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Posted by on Wednesday, March 29, 2017 in Intellect, Self-Discovery.


I could not have been more excited to come to Vanderbilt. My brother, cousins, and older friends loved their experiences, and this was MY TIME. Everyone seemed certain I was going to love everything about school, so it never occurred to me that this might not be the case. Unfortunately, my first semester at Vanderbilt did not go according to plan.

The reality of “Vandyland” did not meet my expectations. At first, I couldn’t put it into words, but the excitement I thought I should be feeling was replaced with a feeling of emptiness. I kept telling myself that more new friends, a particular meeting or sports practice, or another football game would make the emptiness disappear. Instead, when these events didn’t bring this turnaround, I became more and more discouraged. Even worse, everyone else seemed to be having the time of their lives. Not wanting my parents to worry, I tried not to mention it. But by Family Weekend, I said to my mom for the first time: “I hate this school.” Although it was difficult to explain why, there were a few things I was able to verbalize.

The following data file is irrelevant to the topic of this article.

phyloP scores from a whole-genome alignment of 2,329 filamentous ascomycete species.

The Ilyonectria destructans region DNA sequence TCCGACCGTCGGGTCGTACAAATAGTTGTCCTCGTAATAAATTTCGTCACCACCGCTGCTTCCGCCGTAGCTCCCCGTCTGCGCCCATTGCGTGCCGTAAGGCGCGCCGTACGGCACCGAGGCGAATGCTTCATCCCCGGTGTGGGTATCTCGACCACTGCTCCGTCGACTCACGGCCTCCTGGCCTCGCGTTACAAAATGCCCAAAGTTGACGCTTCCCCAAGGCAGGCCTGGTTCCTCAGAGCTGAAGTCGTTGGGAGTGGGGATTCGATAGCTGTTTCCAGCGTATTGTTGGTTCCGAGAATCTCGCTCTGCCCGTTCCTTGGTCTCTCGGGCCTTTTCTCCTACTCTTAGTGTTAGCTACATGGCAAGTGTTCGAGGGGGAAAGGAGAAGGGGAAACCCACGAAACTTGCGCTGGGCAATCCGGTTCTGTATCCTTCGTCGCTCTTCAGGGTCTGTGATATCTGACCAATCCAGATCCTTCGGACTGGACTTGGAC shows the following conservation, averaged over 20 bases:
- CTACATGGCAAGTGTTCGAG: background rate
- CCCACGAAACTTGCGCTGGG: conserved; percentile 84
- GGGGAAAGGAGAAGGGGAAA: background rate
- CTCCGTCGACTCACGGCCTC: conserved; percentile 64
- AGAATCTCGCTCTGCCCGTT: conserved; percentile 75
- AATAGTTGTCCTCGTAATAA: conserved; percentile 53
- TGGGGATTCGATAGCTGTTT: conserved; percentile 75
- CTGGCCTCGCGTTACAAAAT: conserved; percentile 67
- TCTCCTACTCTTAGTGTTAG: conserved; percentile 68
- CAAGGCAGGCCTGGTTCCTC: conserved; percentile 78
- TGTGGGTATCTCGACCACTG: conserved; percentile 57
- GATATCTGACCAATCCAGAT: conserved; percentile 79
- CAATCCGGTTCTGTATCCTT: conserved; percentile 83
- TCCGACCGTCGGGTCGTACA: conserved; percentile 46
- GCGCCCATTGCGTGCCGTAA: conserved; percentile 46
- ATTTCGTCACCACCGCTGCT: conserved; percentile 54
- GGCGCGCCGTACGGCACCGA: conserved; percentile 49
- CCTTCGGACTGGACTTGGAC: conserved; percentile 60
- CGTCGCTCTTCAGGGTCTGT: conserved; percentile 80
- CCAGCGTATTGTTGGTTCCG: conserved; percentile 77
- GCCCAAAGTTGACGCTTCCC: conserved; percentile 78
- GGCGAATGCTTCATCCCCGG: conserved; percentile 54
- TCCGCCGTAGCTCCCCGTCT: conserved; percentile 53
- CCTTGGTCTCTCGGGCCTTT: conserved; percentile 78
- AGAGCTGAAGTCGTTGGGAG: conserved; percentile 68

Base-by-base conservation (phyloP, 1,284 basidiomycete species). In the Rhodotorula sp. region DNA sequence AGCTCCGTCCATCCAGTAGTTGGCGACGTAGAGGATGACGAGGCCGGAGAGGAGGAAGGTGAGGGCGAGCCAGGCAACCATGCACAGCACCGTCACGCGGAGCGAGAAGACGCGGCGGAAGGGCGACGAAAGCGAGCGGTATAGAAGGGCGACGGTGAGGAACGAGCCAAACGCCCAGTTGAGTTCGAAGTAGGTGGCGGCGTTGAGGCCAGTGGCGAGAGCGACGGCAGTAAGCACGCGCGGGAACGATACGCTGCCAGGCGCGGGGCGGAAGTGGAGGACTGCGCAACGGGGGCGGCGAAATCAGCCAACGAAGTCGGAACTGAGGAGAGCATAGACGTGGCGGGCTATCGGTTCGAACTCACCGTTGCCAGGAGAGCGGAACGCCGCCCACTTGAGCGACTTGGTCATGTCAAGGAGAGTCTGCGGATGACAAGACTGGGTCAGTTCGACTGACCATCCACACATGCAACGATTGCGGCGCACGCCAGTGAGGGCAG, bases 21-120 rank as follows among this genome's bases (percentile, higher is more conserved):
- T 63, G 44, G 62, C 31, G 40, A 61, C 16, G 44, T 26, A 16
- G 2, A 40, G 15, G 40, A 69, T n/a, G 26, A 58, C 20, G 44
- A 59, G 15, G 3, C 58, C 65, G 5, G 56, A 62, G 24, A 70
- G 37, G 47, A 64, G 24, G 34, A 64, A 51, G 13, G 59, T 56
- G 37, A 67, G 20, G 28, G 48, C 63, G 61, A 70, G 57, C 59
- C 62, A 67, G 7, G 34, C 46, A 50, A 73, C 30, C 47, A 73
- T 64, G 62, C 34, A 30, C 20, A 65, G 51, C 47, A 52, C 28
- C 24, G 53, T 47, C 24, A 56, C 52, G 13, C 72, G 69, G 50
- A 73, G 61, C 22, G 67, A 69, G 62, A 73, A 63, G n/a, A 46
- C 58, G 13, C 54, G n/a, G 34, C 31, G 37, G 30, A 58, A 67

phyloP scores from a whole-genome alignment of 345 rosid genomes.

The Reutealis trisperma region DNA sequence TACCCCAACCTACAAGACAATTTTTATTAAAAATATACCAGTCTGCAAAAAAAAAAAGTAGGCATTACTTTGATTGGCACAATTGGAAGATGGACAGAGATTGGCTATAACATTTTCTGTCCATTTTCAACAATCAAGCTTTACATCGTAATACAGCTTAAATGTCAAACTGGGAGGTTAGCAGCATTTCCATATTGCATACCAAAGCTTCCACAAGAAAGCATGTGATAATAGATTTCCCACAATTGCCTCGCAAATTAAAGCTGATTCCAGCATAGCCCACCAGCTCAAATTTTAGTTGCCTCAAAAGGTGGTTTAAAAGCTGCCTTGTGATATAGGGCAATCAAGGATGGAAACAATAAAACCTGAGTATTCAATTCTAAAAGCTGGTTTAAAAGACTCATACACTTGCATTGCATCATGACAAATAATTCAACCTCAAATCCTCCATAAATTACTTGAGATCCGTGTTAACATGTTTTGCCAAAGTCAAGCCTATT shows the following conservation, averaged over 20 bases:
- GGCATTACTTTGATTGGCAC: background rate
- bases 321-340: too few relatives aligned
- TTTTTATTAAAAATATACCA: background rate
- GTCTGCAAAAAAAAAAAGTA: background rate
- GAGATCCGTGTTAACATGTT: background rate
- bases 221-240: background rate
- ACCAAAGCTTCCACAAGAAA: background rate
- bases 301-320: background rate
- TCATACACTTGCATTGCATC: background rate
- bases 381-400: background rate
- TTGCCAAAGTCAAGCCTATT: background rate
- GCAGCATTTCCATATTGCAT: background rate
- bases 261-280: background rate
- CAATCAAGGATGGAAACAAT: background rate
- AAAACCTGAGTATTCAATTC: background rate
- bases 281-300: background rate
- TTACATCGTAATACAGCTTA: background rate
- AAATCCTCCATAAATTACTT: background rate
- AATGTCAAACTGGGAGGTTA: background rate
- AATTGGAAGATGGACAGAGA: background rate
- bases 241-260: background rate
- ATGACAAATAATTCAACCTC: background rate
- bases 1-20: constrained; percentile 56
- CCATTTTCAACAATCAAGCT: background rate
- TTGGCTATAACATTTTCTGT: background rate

The fear of losing myself drove me to apply to transfer for second semester, which was one of the best decisions I ever made.

I did not know how to deal with the shallowness that I felt dominated student culture. Whereas I had been passionate about my role as an athlete in high school, here I couldn’t find anything I truly cared about. Worst of all, I wasn’t myself. Not that I was being fake to make other people happy, but rather I felt as if a part of me was missing. Usually a happy, outgoing, and relatively funny person, I was so miserable that I actually noticed the few instances I smiled. The fear of losing myself drove me to apply to transfer for second semester, which was one of the best decisions I ever made. The moment I sent the application a weight lifted off my chest. With a way out, I saw my situation with fresh eyes.

Towards the end of the semester, things began to turn around. I talked to upperclass students who had gone through similar experiences, developed relationships with a couple of professors and with two people who are now my best friends, and I committed to two student organizations. Suddenly I didn’t feel so alone. I wasn’t the only one who had struggled on this campus. With more interest in my work, more laughter in my life, and an outlet for my energy, I told my family over winter break that I would stay at Vanderbilt, if a few more things fell into place second semester.

Everything has fallen into place. Reaching out to other students and faculty and furthering my engagement with campus has connected me with so many fantastic people. My advice: no matter how many times you feel like things are not going your way, put yourself out there and keep trying.

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